New Study Finds Medicare Home Health Payment Reform May Jeopardize Access for Clinically Complex and Socially Vulnerable Patients
Study Conducted by Visiting Nurse Services of New York, CenterLight Healthcare and Visiting Nurse Associations of America
Tuesday, June 3, 2014
by:

Section: Face to Face




FOR IMMEDIATE RELEASE
June 3, 2014
Contact: Ashley Durkin
adurkin@vnaa.org
(571) 527-1528

WASHINGTON, DC-June 3, 2014-A study published in the June 2014 issue of Health Affairs found mandated updates to the Medicare payment system, known as rebasing, will greatly impact patients with clinically complex conditions and social vulnerability factors, as they have substantially higher service delivery costs than other home health patients. This means vulnerable patients with complex conditions represent less profit for home health agencies and could reduce such patients' access to care as Medicare payments decline and agencies operate on smaller margins.

The study, authored by representatives from the Visiting Nurse Service of New York, (VNSNY) CenterLight Healthcare and the Visiting Nurse Associations of America (VNAA) identifies considerable variation in Medicare margins and service use across a consistent set of patient characteristics including social, clinical and functional characteristic along with the use of home health care. The authors urge policymakers to take further careful examination of home health care use and costs to inform current discussions on Medicare rebasing.

Robert J. Rosati, PhD, the lead author on the paper stated, "Whenever modifications are made to reimbursement policy there needs to be a thorough analysis of the impact of these changes. This study points out the potential unintended consequences of lowering reimbursement for clinically complex and socially vulnerable home health care patients. If the payments are too low compared to the cost of delivering services, these types of patients may find themselves at risk for not receiving the care they need. Our study suggests some options to avoid these pitfalls as further adjustments to payments are made."

"Misguided changes in reimbursement policy that were intended to simply reduce overall program costs will lead to large cutbacks in service delivery for patients who have greater cognitive, health, and functional impairments," said Tracey Moorhead, President and CEO of the VNAA. "At the core of VNAA members' mission is providing care to these vulnerable populations no matter their ability to pay. However, we cannot continue to suffer payment cuts for providing services to those most in need. Attempts to revise Medicare's home health prospective payment system should balance the needs to ensure access to high quality home health services while addressing and enhancing targeted program integrity opportunities."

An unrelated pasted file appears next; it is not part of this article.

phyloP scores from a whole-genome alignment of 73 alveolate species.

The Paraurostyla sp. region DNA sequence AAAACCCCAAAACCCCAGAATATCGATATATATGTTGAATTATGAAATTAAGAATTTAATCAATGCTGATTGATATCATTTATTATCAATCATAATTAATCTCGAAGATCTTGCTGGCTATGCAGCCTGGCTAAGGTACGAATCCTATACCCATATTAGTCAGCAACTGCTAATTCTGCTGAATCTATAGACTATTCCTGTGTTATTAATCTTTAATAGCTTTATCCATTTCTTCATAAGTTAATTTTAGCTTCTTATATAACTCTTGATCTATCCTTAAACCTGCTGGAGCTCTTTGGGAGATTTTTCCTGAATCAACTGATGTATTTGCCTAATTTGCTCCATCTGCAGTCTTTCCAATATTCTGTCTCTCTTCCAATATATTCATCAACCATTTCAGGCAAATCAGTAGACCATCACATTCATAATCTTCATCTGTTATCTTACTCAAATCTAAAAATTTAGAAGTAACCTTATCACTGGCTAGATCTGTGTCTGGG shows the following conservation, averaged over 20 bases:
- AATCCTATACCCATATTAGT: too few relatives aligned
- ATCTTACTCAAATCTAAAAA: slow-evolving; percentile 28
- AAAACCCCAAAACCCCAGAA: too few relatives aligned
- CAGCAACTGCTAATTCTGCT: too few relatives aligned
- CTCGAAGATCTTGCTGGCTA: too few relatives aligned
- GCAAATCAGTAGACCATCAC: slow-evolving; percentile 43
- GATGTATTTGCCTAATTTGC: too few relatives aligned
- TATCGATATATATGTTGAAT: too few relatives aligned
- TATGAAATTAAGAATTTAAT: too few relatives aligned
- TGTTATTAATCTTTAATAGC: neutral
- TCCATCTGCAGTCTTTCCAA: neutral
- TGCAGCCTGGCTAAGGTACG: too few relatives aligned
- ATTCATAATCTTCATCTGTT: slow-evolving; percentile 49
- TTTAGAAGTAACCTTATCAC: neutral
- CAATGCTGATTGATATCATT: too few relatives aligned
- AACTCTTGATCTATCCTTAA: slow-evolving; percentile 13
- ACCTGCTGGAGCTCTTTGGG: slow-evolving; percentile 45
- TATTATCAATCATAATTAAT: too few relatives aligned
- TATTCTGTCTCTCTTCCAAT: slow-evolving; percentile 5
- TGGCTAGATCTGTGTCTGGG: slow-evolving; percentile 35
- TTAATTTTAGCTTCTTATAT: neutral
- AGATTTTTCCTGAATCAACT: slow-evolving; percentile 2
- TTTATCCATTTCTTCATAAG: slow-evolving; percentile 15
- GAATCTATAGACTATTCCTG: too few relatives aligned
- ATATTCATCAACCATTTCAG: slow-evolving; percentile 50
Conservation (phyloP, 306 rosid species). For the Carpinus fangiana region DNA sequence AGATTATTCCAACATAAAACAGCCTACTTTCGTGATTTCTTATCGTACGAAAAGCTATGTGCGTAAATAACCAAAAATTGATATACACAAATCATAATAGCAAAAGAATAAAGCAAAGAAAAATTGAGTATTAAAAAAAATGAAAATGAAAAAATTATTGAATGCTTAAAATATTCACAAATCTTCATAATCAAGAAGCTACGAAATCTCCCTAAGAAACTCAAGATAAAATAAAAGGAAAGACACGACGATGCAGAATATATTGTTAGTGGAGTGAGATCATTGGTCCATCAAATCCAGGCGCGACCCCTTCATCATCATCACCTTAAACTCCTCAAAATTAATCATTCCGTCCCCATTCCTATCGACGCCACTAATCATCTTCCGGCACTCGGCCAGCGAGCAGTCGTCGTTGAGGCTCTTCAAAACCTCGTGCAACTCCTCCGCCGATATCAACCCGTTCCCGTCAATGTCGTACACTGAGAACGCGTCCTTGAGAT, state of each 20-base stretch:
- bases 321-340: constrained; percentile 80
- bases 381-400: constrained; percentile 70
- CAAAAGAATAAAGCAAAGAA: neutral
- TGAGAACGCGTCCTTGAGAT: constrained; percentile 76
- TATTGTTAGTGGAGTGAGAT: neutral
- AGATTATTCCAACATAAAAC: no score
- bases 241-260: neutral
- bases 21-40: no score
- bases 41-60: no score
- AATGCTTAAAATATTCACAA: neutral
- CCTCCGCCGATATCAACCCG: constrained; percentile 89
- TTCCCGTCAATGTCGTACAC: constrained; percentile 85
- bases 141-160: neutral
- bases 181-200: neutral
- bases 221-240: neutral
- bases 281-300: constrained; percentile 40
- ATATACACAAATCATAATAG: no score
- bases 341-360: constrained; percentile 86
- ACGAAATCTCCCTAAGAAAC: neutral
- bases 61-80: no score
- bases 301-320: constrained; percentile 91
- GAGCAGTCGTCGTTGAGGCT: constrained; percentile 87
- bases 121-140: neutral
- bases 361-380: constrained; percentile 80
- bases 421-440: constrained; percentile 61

The data was collected from a national random sample of not-for-profit Medicare-certified home health agencies from the VNAA membership. Each agency submitted data from OASIS, a comprehensive assessment that also serves as the basis for measuring quality improvement and monitoring outcomes, service use by discipline and selected payment information for all Medicare prospective payment episodes that ended in 2011. This data was supplemented with information from the Healthcare Cost Report Information System (HCRIS) data set for home health agencies and the Medicare Provider of Services file.

The Community Health Accreditation Program, an independent, nonprofit, accrediting body for community-based health care organizations, provided financial support to the listed organizations to conduct this study.

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VNAA is a national association that supports, promotes and advances mission driven, nonprofit providers of home and community-based healthcare, hospice and health promotion services to ensure quality care for their communities. VNAA members share a mission to provide cost-effective and compassionate care to some of the nation's most vulnerable individuals, particularly the elderly and individuals with disabilities. Learn more at www.vnaa.org.

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